The Murray River project hit a roadblock last week, when the Minister of Environment and Climate Change decided that the Project is likely to cause significant adverse cumulative environmental effects.
As a result, the question of whether those effects are justified in the circumstances must now be referred to the Governor in Council.
HD Mining, which received its Environmental Assessment Certificate (EAC) from the BC Government for the Murray River Project on October 1 of last year, was expected to be making a final decision on whether to go ahead on the project sometime in the next couple of months.
That timeline will most likely be extended thanks to this latest decision.
Indeed, says Jody Shimkus, Vice President of Environmental and Regulatory Affairs for the company, there is no expected timeline for a decision anymore. She says this decision frees the government to take as much time as they like to make the decision.
According to the Government of Canada’s project website, the decision is due to cumulative adverse environmental effects on the Quintette herd of Southern Mountain Caribou, which is listed as threatened under the Species at Risk Act.
The Governor-in-Council will determine if the “significant adverse environmental effects” are justified in the circumstances.
“The Agency also concludes that taking into account the implementation of key mitigation measures, the Project is not likely to cause other significant adverse environmental effects,” says the report.
Just three days before the decision came down, the Canadian and British Columbian Governments announced the undertaking of a joint study to review the regulations in place for the protection of Southern Mountain Caribou and their habitat.
“The purpose of this joint study,” says the announcement, “is to inform a critical habitat protection assessment under the federal Species at Risk Act to determine what additional steps may need to be taken by federal or provincial governments to protect and recover Southern Mountain Caribou.”
A final decision on the Project will be informed by available and relevant scientific information and the traditional knowledge provided by Indigenous Peoples involved in the environmental assessment of the Project, says the government.
The company says Shimkus, has mitigated all effects on the environment, including caribou in their. “The provincial government did not have any issues with the proposals,” she says. But the federal government appears to be awaiting the outcome of the study before making a decision.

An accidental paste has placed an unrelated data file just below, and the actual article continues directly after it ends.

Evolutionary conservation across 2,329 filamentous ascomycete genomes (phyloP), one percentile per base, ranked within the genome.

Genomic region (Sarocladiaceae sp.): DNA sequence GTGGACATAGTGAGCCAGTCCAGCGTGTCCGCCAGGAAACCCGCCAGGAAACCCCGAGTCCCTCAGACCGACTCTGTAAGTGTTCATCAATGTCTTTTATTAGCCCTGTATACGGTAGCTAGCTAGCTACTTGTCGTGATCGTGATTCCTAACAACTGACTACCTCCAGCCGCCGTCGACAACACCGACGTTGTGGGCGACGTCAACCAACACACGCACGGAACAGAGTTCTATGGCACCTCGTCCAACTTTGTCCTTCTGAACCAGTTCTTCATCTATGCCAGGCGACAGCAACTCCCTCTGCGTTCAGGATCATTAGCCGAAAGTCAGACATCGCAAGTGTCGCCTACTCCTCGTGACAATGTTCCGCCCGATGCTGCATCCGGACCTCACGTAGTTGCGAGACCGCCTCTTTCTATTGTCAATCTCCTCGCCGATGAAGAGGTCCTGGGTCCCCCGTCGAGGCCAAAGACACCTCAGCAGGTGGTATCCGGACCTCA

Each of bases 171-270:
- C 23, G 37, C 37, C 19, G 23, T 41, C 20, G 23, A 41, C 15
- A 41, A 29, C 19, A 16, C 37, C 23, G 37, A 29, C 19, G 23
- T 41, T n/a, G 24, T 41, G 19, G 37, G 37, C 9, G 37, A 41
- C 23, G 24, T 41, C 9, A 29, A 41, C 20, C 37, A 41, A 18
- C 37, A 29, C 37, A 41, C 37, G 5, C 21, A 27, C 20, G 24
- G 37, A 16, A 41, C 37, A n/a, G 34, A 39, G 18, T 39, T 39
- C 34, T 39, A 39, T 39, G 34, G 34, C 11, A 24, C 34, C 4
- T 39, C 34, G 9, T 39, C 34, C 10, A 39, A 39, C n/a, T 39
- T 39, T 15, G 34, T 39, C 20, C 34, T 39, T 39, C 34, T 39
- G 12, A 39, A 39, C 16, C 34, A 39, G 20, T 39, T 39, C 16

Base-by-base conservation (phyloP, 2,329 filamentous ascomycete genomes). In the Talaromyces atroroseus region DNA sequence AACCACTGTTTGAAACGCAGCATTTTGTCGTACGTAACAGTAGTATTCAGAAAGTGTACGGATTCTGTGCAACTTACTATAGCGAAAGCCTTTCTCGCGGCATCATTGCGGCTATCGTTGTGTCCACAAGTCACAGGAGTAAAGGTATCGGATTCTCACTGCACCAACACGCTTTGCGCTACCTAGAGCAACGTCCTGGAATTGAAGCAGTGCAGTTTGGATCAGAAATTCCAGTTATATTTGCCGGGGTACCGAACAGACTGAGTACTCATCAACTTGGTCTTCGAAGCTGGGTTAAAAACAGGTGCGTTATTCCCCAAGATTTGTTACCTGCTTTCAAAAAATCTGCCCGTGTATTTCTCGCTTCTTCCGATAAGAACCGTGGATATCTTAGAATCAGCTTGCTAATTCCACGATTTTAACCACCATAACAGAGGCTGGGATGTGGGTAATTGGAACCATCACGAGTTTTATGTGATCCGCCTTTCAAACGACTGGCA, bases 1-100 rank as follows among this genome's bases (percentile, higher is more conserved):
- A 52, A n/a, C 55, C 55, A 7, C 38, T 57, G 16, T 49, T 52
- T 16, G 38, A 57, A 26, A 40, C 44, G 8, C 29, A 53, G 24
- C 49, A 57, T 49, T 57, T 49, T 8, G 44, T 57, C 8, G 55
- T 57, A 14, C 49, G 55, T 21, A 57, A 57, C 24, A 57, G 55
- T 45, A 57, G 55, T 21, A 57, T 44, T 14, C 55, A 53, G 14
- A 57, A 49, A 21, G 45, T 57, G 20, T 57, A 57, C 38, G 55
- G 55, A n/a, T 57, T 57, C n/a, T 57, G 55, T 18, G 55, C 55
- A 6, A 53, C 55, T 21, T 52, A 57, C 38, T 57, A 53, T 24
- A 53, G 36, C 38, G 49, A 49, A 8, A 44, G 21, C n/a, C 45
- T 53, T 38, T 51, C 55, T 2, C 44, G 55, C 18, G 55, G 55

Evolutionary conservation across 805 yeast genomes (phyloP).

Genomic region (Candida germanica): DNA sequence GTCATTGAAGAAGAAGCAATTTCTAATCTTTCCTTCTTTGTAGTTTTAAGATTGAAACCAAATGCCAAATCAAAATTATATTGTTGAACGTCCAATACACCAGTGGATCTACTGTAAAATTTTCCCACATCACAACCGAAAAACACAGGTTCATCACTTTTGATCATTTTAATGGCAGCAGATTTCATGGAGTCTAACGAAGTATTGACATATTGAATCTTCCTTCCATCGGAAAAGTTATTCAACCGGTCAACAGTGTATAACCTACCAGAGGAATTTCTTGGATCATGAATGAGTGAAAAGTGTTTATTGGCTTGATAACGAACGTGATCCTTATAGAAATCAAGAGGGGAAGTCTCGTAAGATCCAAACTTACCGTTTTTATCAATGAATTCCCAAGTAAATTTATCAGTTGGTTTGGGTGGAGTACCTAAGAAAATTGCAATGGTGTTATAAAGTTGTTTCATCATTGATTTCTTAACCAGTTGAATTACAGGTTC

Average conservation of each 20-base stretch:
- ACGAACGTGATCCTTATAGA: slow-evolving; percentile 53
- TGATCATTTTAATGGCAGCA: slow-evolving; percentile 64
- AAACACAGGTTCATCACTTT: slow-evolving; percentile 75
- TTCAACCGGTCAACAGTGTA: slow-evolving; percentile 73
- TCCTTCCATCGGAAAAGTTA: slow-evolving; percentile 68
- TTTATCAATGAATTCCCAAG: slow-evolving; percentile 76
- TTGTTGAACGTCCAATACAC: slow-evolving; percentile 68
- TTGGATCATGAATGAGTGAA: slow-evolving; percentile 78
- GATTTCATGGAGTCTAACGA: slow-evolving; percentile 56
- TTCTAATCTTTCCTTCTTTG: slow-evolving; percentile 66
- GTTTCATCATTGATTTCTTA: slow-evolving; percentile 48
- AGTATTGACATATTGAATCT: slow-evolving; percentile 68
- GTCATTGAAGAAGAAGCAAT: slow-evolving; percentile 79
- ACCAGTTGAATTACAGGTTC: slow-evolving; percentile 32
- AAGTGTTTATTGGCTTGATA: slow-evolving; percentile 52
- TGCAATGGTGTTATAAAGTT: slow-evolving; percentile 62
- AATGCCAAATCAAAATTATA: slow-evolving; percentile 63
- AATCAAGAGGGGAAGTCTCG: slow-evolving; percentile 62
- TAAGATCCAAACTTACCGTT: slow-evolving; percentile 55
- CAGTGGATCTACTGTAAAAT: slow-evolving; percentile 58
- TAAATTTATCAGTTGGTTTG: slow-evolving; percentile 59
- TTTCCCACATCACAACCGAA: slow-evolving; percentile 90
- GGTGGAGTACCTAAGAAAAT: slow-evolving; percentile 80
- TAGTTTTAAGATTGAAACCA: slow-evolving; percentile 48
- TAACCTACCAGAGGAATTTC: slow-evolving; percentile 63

How long that study could take is anyone’s guess, though a final report is expected in six months.
At the same time, the project is awaiting its mines act certificate, which would allow them to start building the mine, once the environmental certificates are in place.
While they were hoping to have all their permits in place by the end of this year, delays had pushed that to second quarter of next year. Shimjus says delays in the Federal Environmental Assessment caused them to revise their plans.
The mine, in and of itself, was not enough to cause the government’s concerns, but, when taken cumulatively with other activities in the area, including coal mining, wind energy, hydroelectric, oil and gas exploration, and other commercial activities, “the Agency is of the view that in combination, the Project and these activities are likely to affect migratory birds, fish and wildlife, and cause changes to the terrestrial and aquatic environment that are likely to affect current use of lands and resources for traditional activities.”
However, it is the caribou the Canadian Government is most worried about, “the Project, in combination with other physical activities that have been or will be carried out, will undermine the survival and recovery of the Quintette herd of southern mountain caribou.”
HD did not predict residual effects to caribou and considered caribou a high-elevation species, arguing that Project is located at a low elevation. They therefore did not include use of caribou in the assessment of effects on current use of lands and resources for traditional purposes, according to the Environmental Report.
The government disagrees with HD’s conclusion. They note the Project, “including 800 hectares of the subsidence zone, overlaps with Type 12 matrix range habitat and that caribou have historically used low elevation forested habitats above and adjacent to the Murray River, which may once again be important as the Quintette herd recovers. Project-related activities, therefore, have the potential to disturb or destroy critical habitat, as defined in the Recovery Strategy, necessary for the survival and recovery of the declining Quintette herd despite the limited observations of caribou in the mine site footprint.”
Caribou also represent a species of subsistence, cultural, and spiritual importance for local Aboriginal groups and a priority game species for local first nations. The Saulteau First Nations have identified caribou habitat within 250 meters of the project and have expressed concerns that the potential effects of the Project to caribou and other wildlife would “affect Saulteau First Nations’ hunting activities that are practiced in the mine site footprint and Local Study Area.”
Shimkus is hopeful that the governments will be able to complete the review of the Quintette herd soon, so the company will be able to make a decision whether to go ahead with the project or not.